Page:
Helen Neswald

How about an oath of poverty for the U.S. Supreme Court?

Following is an open letter to U.S. Sen. Bernie Sanders (I–Vermont):

While the debate rages over whether the U.S. legislature has the right and responsibility to impose the code of ethics that binds other government institutions on Supreme Court appointees, I have come up with a simple solution that has the privilege of being uniquely designed for the highest-court-in-the-land officers, so venerated that we appoint them for life with no legally structured accountability other than the embarrassing and energy-intensive process of impeachment.

Why not impose an oath of poverty at the time of their appointment? Such would state that in addition to their salaries (about which I am ignorant - and, I assume, the general public is as well) they shall not accept any gifts of significant monetary value, although when not in session they may feel free to supplement that amount by temporary employment, say at McDonalds or another enterprise that may hire seasonally available employees.

Such an oath would reinforce the venerable posture they have long represented in the judiciary and remove any possibility of their being distracted by debatable ethical arguments, thereby fostering the proper work environment appropriate to their exalted role in our government.

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Coming to peace with Rooster

‘I became sufficiently uncomfortable in his presence to begin slinking around the outskirts of the yard, behavior that took its toll on my well-being’

Early in my egg-laying-chicken venture, I was told that roosters were tetchy creatures, often incorrigibly aggressive and valuable to humans only for their reproductive roles - unless you were a fan of cockfights. Hens, on the other hand, were docile food producers, and their egg-laying activity did not require...

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Our world needs to foster the means to plan pregnancies

Elayne Clift's recent revelations about women charged with homicide for fetal deaths, whether intentional or unavoidable, spiked my longstanding outrage at efforts to block women's sovereignty over their pregnancies. I share her interpretation that such punitive measures are acts of political dominance over women by men, as well as...

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Home stretch

Worrying about dying has something in common with worrying about the sun burning out in five billion years: there's no way we can influence either event, so worrying is an an obvious waste of time. Worrying about growing old, on the other hand, seems to support our doing a good job in coping with the unique challenges of end of life. We owe it to ourselves - or so most of us think - to take special pains to conserve...

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October song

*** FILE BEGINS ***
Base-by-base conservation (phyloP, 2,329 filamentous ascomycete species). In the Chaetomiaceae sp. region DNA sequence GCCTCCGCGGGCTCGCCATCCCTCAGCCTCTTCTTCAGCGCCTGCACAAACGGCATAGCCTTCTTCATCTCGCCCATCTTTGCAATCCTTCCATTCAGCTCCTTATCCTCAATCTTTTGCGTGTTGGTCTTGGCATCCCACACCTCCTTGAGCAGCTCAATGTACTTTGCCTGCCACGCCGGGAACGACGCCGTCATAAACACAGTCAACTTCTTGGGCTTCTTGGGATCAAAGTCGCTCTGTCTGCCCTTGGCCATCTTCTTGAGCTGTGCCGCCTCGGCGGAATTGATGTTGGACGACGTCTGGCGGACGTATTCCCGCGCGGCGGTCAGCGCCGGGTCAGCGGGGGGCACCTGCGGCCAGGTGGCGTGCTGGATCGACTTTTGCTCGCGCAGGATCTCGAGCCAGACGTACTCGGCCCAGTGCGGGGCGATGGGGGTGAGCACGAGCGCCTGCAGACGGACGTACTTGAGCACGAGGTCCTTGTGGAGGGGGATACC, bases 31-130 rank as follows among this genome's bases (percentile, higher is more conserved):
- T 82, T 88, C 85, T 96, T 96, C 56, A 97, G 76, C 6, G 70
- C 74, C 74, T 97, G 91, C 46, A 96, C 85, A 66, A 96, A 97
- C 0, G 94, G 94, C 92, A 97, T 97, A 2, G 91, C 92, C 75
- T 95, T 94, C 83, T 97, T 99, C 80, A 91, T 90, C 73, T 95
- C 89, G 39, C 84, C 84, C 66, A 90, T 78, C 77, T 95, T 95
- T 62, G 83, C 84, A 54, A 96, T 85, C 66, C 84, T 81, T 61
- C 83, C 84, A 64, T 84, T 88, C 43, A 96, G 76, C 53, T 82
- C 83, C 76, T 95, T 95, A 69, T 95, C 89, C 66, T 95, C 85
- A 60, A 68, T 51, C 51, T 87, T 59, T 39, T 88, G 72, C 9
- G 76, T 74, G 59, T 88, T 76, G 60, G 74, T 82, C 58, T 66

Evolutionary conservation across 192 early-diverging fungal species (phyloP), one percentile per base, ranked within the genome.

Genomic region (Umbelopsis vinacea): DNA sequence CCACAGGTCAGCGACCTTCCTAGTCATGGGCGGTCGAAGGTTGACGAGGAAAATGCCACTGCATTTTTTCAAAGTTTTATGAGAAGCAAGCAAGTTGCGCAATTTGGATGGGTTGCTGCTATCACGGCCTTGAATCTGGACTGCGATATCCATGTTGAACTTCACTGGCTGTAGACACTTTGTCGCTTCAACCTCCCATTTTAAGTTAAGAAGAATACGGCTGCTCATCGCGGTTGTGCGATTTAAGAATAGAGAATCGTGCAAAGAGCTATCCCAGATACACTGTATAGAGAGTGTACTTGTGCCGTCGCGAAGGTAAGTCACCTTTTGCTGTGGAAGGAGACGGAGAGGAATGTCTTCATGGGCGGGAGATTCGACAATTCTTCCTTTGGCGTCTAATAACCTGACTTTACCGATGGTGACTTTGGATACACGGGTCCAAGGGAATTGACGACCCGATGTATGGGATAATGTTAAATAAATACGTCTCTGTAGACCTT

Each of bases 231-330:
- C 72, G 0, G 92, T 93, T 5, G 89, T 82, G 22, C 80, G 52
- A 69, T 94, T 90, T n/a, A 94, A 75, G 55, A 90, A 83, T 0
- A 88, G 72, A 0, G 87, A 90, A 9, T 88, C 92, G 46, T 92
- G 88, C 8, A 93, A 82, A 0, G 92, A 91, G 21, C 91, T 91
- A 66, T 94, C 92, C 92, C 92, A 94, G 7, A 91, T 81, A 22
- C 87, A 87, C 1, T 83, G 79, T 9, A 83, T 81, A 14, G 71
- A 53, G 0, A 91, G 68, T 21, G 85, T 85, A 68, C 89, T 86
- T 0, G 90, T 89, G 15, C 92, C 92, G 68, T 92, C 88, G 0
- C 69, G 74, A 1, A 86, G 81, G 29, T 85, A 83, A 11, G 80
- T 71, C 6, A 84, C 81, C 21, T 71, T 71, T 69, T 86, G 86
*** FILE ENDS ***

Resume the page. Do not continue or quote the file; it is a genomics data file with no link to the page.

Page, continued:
When my mother had become so shrouded in the mists of Alzheimer's disease that she could no longer leave her assisted-living residence, Dad began to visit us without her. Their D.C. residence, near to my sisters' homes, had been chosen to serve Mom's advancing needs, but over the years it had become obvious that Dad, too, was declining. In order to be part of his life while he was still capable of sharing it, I brought him to our home...

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Birds of a feather

Although raising layer hens was not in my family tradition, nor even remotely related to my life experience, when I, at age 50, along with members of my family still living at home, moved to rural Vermont, it was a role I slipped into almost by chance and adopted with both trepidation and eagerness. I later heard through the grapevine that mature women were known to have a penchant for raising hens - a somewhat demeaning characterization - but that...

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The real deal

In the middle of my village's quarter-mile-long Main Street stands an imitation Catholic church - imitation, in my eyes, because its street-facing colored windows are plastic, and, to me, a secular Jew with a passion for architecture, the word “Catholic” has always meant buildings of impressive stability reaching upward toward a heaven whose light shines through their tributary windows. Narrow-minded and irreverent, perhaps, but I have known many Catholics in the course of my 75 years, and most of them...

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Does Donald Trump really embrace Christian values?

While I have no doubts about Richard Morton's sincerity, I would like to ask him to look more closely at the Trump administration's aims, not one of which is conducive to promoting a better life for ordinary Americans. As a woman in her eighth decade, I particularly take issue with the administration's blindness to - or maybe acceptance of - the political implications and motives for denying women reproductive choice. Mr. Morton's touching empathy for unborn life, is, like the...

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